Today, competing services hellotxt and Ping.fm both introduced features that let Facebook administrators update Facebook Pages. The pages, which also include the new Public Profiles introduced after the latest Facebook revamp, let companies or individuals promote businesses, products, or even public personas using a page that’s similar to the standard user profiles.
Of the two services, hellotxt has been around the longest, having been founded in 2007. At the time, they were one of the first companies to address the need of updating your status on multiple social networks without having to log in individually to each one. Today, they support over 40 social networks and microblogging services (by our count, 55, as of now).
The new Facebook Page updating feature at hellotxt, available here, lets page admins post messages, photos, or video links to the Wall of different pages. They’ve actually implemented this feature in a clever way that should appeal to admins who have to keep up multiple pages as they let you tag your networks and Pages with keywords. That way, when you need to update a particular set of networks, you can prepend your update with the pound sign (#) followed by the keyword in order to update just that one particular group.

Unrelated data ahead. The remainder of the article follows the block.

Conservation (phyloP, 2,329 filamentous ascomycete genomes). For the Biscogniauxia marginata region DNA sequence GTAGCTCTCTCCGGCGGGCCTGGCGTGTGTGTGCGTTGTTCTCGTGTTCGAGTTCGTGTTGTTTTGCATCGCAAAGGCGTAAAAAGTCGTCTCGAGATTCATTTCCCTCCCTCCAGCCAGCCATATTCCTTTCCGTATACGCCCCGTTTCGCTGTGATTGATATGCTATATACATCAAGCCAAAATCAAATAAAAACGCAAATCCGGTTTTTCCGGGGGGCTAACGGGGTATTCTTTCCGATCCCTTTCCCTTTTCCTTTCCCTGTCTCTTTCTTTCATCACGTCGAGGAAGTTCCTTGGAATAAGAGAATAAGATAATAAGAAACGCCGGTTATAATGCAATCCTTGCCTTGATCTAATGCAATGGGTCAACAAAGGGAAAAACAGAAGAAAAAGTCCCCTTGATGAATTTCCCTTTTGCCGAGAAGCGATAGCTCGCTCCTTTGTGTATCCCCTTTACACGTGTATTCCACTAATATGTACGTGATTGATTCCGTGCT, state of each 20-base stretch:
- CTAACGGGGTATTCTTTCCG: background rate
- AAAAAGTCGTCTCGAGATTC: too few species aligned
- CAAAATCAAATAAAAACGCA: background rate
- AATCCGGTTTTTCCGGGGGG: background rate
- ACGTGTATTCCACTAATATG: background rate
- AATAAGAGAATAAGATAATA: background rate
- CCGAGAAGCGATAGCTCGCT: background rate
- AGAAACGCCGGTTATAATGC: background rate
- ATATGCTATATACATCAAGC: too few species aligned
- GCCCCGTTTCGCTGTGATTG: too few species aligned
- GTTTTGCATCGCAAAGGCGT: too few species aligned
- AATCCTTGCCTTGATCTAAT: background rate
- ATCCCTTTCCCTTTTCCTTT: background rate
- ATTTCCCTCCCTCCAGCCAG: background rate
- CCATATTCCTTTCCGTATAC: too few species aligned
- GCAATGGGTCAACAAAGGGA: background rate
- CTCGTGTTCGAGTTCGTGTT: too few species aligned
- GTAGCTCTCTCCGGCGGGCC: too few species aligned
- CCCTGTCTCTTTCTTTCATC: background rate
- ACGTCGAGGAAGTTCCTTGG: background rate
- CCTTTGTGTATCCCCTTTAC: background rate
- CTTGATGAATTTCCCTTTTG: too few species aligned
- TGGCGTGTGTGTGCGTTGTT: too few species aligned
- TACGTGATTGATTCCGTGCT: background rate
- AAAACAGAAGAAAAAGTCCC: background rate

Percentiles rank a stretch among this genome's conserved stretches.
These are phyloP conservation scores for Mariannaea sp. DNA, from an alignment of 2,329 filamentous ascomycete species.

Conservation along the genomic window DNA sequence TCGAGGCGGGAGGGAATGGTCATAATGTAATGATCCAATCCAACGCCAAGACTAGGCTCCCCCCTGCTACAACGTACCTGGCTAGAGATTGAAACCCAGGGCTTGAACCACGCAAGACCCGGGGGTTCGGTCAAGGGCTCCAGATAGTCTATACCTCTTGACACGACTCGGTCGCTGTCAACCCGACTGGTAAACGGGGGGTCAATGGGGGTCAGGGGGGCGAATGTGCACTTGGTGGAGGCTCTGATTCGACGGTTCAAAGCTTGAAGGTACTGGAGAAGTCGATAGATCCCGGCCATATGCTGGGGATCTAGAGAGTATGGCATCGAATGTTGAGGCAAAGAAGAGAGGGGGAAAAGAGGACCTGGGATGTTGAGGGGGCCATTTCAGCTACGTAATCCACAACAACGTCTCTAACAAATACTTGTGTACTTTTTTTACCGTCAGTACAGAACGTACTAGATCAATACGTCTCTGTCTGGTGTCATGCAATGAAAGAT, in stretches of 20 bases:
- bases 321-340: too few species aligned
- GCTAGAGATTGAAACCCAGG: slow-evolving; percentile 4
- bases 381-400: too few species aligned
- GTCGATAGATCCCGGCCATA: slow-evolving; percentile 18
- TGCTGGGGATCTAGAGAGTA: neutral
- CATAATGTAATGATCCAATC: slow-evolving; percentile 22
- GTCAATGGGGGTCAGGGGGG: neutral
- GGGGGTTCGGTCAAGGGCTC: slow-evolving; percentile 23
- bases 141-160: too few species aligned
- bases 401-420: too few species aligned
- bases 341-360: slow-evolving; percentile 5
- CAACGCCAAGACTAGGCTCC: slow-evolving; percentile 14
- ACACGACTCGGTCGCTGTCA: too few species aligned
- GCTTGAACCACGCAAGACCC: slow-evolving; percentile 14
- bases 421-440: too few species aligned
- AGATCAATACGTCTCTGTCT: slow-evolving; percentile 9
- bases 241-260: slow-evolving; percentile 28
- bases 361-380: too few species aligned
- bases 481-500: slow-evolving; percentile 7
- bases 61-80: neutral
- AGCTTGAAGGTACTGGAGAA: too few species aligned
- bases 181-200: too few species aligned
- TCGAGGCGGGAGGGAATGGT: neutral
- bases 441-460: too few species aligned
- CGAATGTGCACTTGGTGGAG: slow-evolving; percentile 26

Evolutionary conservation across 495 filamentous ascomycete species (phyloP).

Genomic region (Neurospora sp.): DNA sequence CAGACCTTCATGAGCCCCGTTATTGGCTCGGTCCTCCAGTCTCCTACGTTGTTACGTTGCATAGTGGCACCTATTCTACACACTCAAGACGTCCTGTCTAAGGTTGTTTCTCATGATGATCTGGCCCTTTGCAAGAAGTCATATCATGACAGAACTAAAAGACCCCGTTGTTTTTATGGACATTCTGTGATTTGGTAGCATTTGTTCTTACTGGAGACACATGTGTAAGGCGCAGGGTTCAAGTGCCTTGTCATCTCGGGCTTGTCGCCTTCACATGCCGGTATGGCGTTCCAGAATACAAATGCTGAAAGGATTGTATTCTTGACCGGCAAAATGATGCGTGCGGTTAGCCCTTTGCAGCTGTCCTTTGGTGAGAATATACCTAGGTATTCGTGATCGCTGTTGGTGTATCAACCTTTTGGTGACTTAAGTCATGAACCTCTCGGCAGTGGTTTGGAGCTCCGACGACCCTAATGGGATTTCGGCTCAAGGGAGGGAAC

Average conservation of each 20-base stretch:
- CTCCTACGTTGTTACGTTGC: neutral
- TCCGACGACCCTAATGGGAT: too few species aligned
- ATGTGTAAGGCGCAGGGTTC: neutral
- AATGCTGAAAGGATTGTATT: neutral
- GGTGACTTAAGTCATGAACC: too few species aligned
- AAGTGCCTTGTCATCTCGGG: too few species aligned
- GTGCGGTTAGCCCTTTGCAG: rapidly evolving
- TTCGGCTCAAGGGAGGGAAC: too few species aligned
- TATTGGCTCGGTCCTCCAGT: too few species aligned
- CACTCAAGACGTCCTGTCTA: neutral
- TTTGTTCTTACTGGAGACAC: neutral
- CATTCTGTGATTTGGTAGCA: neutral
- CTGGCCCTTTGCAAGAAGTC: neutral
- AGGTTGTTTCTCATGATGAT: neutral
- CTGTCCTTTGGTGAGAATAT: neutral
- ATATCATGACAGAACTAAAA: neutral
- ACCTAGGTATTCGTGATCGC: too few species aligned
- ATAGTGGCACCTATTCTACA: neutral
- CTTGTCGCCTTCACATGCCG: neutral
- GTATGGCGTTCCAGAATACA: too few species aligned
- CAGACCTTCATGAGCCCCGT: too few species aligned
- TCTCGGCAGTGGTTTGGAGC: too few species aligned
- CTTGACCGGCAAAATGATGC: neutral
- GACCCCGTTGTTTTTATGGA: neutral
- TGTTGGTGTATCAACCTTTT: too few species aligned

Ping.fm, the newer of the two services, has also implemented Facebook Page updates and tagging. However, in their case, they don’t support tagging as a workflow timesaving feature for categorizing posts, but rather as a methodology for inserting hashtags into your posts – such as what would be used on Twitter, for example. They also support “mood tagging” on networks that support it and have added in a feature for posting songs courtesy of Grooveshark.
The process of setting up your Facebook Pages on Ping.fm is a bit more involved, too. Where hellotxt simply has you add a Facebook application, Ping.fm makes you go off an get an application key which has to be copied and pasted into a box before you can access your Facebook settings. Once there, it’s not even clear if they’ve correctly identified your page or if those settings refer to your user profile instead.